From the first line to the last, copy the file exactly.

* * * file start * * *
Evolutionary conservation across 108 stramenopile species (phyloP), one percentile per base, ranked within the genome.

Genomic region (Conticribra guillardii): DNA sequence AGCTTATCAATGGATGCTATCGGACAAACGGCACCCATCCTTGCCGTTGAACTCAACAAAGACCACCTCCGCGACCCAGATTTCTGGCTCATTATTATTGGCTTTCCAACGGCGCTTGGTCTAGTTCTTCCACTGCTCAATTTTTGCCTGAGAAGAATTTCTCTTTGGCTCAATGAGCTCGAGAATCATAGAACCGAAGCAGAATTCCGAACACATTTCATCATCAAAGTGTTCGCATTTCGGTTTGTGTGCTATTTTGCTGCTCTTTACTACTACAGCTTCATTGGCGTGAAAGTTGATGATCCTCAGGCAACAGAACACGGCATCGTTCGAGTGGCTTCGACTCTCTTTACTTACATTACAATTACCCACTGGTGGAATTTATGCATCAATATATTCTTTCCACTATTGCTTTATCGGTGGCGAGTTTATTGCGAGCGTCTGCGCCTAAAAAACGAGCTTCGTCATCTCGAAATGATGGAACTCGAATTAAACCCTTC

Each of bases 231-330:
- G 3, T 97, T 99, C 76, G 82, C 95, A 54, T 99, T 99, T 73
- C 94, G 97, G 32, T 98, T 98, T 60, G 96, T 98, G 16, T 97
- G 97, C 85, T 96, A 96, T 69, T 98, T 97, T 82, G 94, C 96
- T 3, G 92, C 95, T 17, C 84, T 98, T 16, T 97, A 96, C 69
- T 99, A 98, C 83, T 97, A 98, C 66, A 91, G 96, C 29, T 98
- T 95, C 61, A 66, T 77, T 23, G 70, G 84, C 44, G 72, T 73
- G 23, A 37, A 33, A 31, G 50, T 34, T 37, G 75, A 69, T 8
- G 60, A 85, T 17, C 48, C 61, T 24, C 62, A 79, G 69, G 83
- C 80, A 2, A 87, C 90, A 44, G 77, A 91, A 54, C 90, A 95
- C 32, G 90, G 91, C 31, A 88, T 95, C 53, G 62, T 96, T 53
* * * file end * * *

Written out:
Evolutionary conservation across 108 stramenopile species (phyloP), one percentile per base, ranked within the genome.

Genomic region (Conticribra guillardii): DNA sequence AGCTTATCAATGGATGCTATCGGACAAACGGCACCCATCCTTGCCGTTGAACTCAACAAAGACCACCTCCGCGACCCAGATTTCTGGCTCATTATTATTGGCTTTCCAACGGCGCTTGGTCTAGTTCTTCCACTGCTCAATTTTTGCCTGAGAAGAATTTCTCTTTGGCTCAATGAGCTCGAGAATCATAGAACCGAAGCAGAATTCCGAACACATTTCATCATCAAAGTGTTCGCATTTCGGTTTGTGTGCTATTTTGCTGCTCTTTACTACTACAGCTTCATTGGCGTGAAAGTTGATGATCCTCAGGCAACAGAACACGGCATCGTTCGAGTGGCTTCGACTCTCTTTACTTACATTACAATTACCCACTGGTGGAATTTATGCATCAATATATTCTTTCCACTATTGCTTTATCGGTGGCGAGTTTATTGCGAGCGTCTGCGCCTAAAAAACGAGCTTCGTCATCTCGAAATGATGGAACTCGAATTAAACCCTTC

Each of bases 231-330:
- G 3, T 97, T 99, C 76, G 82, C 95, A 54, T 99, T 99, T 73
- C 94, G 97, G 32, T 98, T 98, T 60, G 96, T 98, G 16, T 97
- G 97, C 85, T 96, A 96, T 69, T 98, T 97, T 82, G 94, C 96
- T 3, G 92, C 95, T 17, C 84, T 98, T 16, T 97, A 96, C 69
- T 99, A 98, C 83, T 97, A 98, C 66, A 91, G 96, C 29, T 98
- T 95, C 61, A 66, T 77, T 23, G 70, G 84, C 44, G 72, T 73
- G 23, A 37, A 33, A 31, G 50, T 34, T 37, G 75, A 69, T 8
- G 60, A 85, T 17, C 48, C 61, T 24, C 62, A 79, G 69, G 83
- C 80, A 2, A 87, C 90, A 44, G 77, A 91, A 54, C 90, A 95
- C 32, G 90, G 91, C 31, A 88, T 95, C 53, G 62, T 96, T 53